“Though None Go With Me”

Some Christ followers are blessed with the support of their families, many are not. I don’t have the ‘stats’ on the matter, but have gleaned anecdotal evidence through my lifetime of wives with unbelieving husbands, husbands with unbelieving wives, parents with unbelieving children, children with unbelieving parents.  Many have experienced the rejection of their family of origin when they became part of the family of God.

Take for example a former fellow Seminary student.  He confessed faith in Christ, went home and was told by his parents that he was no longer their son.  They even held a ‘funeral’ for him at their place of worship, officially severing any remembrance of their blood relationship. I listened attentively yesterday, as a pastoral colleague shared the heart-wrenching story of imprisonment, beatings and ultimate displacement of an entire family who have just recently been sponsored as refugees and now reside in Canada.

“And they all lived happily ever after…”  This might be a typical fairy-tale ending, but reality does not reflect such idyllic endings.  Jesus experienced outright rejection, even by his immediate family.  Recall Mark 3:21 “When his family heard about this, they went to take charge of him for they said, “He is out of his mind.” Was even Mary, the mother of Jesus, swayed in her assessment of the Son of God? (Not sure I’ve ever heard a sermon on that text!) Or later in the same account as the message is communicated to him that his mother and brothers were outside of the house, Jesus drew a huge distinction between those related by blood and disciples–doers of God’s will–whom He spoke of as “my brother and sister and mother.”  

Part of the anticipated persecution spoken of in Mark 13 by Christ, may well include family rejection.  Those of us blessed with Christian parents, and many in our extended family who trust Christ don’t read this text from the perspective of having been persecuted.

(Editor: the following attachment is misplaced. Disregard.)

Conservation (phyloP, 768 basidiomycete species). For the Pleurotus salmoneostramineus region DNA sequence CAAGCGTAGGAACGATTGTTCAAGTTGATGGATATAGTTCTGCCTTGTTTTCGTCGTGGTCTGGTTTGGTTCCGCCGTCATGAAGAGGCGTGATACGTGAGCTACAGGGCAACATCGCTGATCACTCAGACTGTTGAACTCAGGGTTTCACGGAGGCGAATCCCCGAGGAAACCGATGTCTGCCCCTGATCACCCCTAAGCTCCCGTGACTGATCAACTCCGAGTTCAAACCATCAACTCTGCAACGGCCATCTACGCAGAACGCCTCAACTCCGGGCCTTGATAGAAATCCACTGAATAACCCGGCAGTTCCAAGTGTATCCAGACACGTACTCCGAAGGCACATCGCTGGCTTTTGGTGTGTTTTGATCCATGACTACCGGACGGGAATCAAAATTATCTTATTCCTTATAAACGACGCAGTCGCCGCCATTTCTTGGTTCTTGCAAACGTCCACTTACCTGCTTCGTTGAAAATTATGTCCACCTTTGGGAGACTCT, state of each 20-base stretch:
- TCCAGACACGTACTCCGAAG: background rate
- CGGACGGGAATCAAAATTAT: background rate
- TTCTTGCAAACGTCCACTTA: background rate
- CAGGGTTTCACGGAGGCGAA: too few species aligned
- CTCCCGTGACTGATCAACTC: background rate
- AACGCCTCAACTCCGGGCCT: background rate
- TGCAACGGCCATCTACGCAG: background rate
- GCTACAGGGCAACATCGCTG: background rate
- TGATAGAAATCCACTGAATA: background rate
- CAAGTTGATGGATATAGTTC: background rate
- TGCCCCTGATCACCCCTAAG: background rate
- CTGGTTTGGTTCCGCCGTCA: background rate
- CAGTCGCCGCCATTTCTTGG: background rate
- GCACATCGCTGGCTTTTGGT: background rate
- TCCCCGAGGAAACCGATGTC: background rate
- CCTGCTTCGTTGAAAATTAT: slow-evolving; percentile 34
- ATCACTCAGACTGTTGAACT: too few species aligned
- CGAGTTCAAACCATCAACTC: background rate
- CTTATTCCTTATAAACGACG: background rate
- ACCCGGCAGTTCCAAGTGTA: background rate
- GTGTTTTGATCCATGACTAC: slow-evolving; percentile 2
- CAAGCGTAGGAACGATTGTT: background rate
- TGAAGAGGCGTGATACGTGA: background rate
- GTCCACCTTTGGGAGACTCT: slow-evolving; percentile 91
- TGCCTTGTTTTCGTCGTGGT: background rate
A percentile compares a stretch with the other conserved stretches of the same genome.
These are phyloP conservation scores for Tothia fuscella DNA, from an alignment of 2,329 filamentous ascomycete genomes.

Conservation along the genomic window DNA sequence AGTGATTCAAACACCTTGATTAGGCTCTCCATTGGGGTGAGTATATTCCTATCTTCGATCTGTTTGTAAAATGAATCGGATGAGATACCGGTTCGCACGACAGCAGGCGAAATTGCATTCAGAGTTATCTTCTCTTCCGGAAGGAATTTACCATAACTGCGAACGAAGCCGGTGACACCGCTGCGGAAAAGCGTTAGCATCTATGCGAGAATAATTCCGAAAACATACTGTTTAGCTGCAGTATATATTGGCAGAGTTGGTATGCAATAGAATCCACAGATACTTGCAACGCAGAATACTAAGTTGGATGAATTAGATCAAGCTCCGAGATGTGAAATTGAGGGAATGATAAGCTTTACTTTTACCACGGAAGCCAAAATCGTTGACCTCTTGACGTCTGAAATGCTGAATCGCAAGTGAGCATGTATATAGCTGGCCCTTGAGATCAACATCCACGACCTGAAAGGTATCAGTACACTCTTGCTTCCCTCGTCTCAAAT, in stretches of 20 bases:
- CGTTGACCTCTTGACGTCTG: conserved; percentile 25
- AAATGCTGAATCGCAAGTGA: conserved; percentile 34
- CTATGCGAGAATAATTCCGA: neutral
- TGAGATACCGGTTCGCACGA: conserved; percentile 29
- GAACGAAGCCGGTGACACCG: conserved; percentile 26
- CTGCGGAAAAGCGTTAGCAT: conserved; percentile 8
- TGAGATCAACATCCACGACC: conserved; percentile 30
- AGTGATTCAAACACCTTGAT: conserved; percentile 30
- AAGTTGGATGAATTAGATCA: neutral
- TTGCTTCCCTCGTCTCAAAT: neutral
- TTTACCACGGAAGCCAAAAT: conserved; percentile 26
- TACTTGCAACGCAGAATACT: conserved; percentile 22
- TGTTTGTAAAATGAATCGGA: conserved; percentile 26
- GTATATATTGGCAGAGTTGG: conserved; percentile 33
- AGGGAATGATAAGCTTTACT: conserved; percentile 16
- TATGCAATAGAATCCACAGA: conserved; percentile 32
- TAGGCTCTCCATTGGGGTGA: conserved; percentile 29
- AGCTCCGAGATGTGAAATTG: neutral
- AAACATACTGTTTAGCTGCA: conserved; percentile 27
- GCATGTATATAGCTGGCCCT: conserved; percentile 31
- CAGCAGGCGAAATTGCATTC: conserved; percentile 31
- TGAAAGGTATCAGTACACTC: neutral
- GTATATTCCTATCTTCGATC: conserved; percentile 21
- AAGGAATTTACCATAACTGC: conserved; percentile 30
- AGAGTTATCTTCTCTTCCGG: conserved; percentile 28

“Brother will betray brother to death, and a father his child. Children will rebel against their parents and have them put to death. All men will hate you because of me, but he who stands firm to the end will be saved.”  (Mark 13:12-13)

I listen to Focus on the Family broadcasts and podcasts some times.  I’ve heard a multitude of sermons on marriage and family matters–I’ve even preached them.  My library has a significant number of resources reflecting the value of a Christian home.  But who’s writing for the persecuted? Who’s there to stand with the teenage daughter of a family who have disowned her? Who prays with the woman who returns after the church service to her home to face more ridicule?

What can we do?

1) We can commit to pray for broken lives.

2) Where possible we can sponsor, through gospel-centred organizations, missionaries who serve in ‘restricted access’ countries.

3) We can reject ‘formulaic’ books and teaching.  What do I mean by this?  If you do _______ and do ________ your entire family will become solid Christ followers.  The reality is not that simple.  The world is filled with brokenness.  The ‘cost’ of following Jesus may well be reflected in the words of the song, penned in India many years ago. “Though none go with me, still I will follow….No turning back, No turning back.” The writer of those words stood firm to the end despite the intense physical, mental and emotional torment he suffered for his faith in Jesus, who Himself suffered at the hands of wicked men.  Perhaps this week’s memory verses should be 2 Timothy 3:12-13 “In fact, everyone who wants to live a godly life in Christ Jesus will be persecuted, while evil men and impostors will go from bad to worse, deceiving and being deceived.”

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